Home > Book Reviews > Book Review – Ring Around the Sun by Clifford D. Simak

Book Review – Ring Around the Sun by Clifford D. Simak

Clifford Simak is a name that few people these days have heard, whether they profess to be readers of SF or not. This is sad. I know about Simak because I’ve spent a lot of time studying the history of the genre. Briefly, Simak was an American writer of gentle, pastoral SF (if that sounds confusing, try one of his books – they aren’t confusing at all). Best remembered for two books, “City” and “Way Station,” Simak is mostly out of print these days, as are most but not all of the popular writers of his era (roughly from the forties through the sixties). Sad to say, I hadn’t read a Simak novel before I picked up “Ring Around the Sun,” which has been sitting on my bookshelf for perhaps five years.

Firstly, Simak writes in an appealingly straightforward fashion, both in terms of his sentences and the plot of his novel. This is clear writing, easy to digest. And the plot is straightforward almost to the point of childishness, not that that’s necessarily a bad thing. In addition to the transparent writing, Simak’s chapters are very short (51 of them in a 200 page novel), and there’s rarely a difficult or boring passage. This is important, because I tend to get bored easily when reading, especially when the story itself isn’t amazingly interesting as such. But what “Ring Around the Sun” lacks in action, it makes up for in descriptive passages and the general good-naturedness of everything here.

Jay Vickers is a lonely man with a vague sense of dis-ease. He doesn’t have any close friends except for a kindly neighbour by the name of Horton Flanders. And something odd is happening: the market is being flooding with some exceptional and unique items: razors that never need replacing, light bulbs that never go out, a Forever car to replace all normal vehicles. Something is afoot, but Jay doesn’t know what it is. Consequently, the first half of the book is a gentle mystery, in which Vickers tries to find out what is happening around him. The pace is sedate but not slow, and characters are warmly drawn.

Horton Flanders disppears suddenly and Jay is blamed for the murder. A lynch mob forces him to leave town, but not before he gets a note from Flanders telling him to ‘rediscover his roots.’ This note leads Jay back to his hometown, where he discovers that the whole area is laying fallow (I have neglected to mention that super carbohydrates have virtually solved the need to grow crops). He goes back to his old house, where he finds a spinning top in an old barn. I kid you not-this spinning top becomes the pivot around which the novel turns. It’s even featured on the front cover of the edition I bought. And that’s a first for me in years of reading SF: a spinning top as a major plot device.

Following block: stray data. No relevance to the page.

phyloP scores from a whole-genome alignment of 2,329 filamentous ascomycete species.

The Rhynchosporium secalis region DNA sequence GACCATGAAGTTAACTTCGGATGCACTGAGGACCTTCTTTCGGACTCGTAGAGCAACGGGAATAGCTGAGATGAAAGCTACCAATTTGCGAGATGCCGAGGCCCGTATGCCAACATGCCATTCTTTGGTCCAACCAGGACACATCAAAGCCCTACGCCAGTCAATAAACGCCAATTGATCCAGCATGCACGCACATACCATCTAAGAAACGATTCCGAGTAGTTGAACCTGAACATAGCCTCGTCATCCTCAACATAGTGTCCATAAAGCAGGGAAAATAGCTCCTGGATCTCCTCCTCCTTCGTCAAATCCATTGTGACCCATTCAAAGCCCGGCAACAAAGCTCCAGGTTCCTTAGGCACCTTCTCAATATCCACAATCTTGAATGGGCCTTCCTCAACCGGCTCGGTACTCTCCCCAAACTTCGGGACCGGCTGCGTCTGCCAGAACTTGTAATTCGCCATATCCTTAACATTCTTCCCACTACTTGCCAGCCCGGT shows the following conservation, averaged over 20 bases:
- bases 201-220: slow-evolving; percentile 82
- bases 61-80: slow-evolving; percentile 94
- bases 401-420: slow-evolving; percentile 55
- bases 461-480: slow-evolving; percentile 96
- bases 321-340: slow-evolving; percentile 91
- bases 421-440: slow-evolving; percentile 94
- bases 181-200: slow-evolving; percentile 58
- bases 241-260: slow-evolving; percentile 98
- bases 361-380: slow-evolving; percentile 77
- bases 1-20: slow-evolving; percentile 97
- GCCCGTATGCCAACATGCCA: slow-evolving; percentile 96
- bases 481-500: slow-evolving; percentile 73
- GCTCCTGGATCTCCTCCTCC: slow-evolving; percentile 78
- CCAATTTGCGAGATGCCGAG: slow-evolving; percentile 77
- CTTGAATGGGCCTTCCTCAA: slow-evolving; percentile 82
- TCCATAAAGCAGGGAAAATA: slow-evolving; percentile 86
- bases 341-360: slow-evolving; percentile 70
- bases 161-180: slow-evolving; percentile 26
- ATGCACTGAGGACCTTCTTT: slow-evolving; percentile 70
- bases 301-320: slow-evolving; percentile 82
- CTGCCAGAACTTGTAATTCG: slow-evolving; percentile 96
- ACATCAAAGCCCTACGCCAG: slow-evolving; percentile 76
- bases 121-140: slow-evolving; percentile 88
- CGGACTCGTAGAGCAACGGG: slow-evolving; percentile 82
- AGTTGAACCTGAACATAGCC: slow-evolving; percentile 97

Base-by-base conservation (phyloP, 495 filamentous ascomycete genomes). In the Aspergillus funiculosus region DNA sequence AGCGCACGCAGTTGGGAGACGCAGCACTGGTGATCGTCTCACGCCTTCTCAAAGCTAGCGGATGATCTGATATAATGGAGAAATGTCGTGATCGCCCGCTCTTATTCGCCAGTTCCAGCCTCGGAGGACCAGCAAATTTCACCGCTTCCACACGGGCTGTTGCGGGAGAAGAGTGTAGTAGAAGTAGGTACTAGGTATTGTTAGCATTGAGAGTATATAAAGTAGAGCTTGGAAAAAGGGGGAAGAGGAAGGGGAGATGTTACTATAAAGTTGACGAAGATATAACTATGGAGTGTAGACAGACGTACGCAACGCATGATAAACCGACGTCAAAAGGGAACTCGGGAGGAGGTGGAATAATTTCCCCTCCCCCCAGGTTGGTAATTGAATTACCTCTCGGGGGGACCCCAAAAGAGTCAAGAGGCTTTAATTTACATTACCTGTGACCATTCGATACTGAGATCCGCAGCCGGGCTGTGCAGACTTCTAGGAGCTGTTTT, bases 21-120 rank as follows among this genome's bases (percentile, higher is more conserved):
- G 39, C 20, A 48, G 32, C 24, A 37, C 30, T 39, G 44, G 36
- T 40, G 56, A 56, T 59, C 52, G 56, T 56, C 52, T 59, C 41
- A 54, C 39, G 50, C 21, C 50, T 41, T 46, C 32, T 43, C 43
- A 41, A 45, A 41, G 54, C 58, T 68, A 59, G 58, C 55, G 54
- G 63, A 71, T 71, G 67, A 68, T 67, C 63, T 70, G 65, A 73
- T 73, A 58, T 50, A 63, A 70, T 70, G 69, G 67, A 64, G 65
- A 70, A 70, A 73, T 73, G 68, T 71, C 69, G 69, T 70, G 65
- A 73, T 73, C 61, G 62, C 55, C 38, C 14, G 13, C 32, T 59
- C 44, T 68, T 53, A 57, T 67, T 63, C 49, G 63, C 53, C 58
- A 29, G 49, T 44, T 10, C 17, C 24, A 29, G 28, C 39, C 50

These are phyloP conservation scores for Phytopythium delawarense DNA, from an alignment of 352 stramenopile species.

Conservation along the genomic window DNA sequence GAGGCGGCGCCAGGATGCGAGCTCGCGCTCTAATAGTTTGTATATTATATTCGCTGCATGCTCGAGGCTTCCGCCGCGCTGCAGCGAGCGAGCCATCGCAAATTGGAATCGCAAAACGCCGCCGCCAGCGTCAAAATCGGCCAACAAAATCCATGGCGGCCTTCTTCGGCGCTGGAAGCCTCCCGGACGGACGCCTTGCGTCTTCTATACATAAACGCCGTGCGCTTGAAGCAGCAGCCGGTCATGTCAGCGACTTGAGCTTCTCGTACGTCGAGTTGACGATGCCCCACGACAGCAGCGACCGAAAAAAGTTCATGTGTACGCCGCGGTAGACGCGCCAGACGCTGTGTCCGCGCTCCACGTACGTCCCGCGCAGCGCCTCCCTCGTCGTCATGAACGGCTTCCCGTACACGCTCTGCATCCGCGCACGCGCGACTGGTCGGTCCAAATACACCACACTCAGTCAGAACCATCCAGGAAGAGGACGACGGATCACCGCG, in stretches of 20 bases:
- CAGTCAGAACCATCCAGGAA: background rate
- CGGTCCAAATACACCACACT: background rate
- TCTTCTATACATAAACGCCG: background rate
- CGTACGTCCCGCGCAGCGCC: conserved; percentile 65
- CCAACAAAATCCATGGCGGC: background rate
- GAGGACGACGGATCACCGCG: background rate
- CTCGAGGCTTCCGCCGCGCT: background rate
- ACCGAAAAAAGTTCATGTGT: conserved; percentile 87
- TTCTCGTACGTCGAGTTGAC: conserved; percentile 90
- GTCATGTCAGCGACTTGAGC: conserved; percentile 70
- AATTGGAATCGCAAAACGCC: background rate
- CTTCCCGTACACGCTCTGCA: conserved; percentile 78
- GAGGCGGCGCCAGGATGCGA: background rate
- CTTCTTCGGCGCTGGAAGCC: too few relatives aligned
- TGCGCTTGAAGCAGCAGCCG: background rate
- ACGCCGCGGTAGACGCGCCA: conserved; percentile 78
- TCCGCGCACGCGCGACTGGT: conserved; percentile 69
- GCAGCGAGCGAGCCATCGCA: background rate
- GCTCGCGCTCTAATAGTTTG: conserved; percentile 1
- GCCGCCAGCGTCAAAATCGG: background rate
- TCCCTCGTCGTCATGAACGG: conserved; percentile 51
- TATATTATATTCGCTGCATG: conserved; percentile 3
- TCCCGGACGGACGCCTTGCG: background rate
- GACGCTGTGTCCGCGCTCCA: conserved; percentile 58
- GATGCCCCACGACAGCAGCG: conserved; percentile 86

There isn’t a plot so much as a series of intuitive gropings on Jay Vickers’ part. I say ‘intuitive’ because the concept of intuition becomes extremely important in “Ring Around the Sun.” It turns out that intuition is in fact a kind of higher thinking ability that only a handful of people possess. I found this stimulating as it deals with one of the key questions for secular thinkers such as myself: how to explain intuition, premonitions etc? In response, Simak gives us telepathy, mutants, androids, and alternate Earths. And that’s where “Ring Around the Sun” began to lose its shine, for this reader at least.

I won’t explain too much of the plot of the second half. I did read it, but not with great interest. It transpires that there are perhaps millions of alternate Earths, most of which are apparently devoid of human life. And travelling to these other Earths is as simple as looking at the spinning top and wondering where the colours go…it’s a nice fantasy, to think that there might be enough Earths for us all to live like kings, but it’s a wish fulfillment fantasy par excellence. I am deliberately ignoring much of the plot here, which deals with the shenanigans of a man named Crawford, who represents big government on our own Earth. There is a conflict brewing between the mutant world-hoppers and the Earth-bound government men. All right. It works out in the end.

While “Ring Around the Sun” didn’t exactly hit the spot for me, I was interested enough to keep reading. Simak reminds me a little of Philip K Dick without the paranoia and wild inventiveness. I will read “City” next and see if I like that better.

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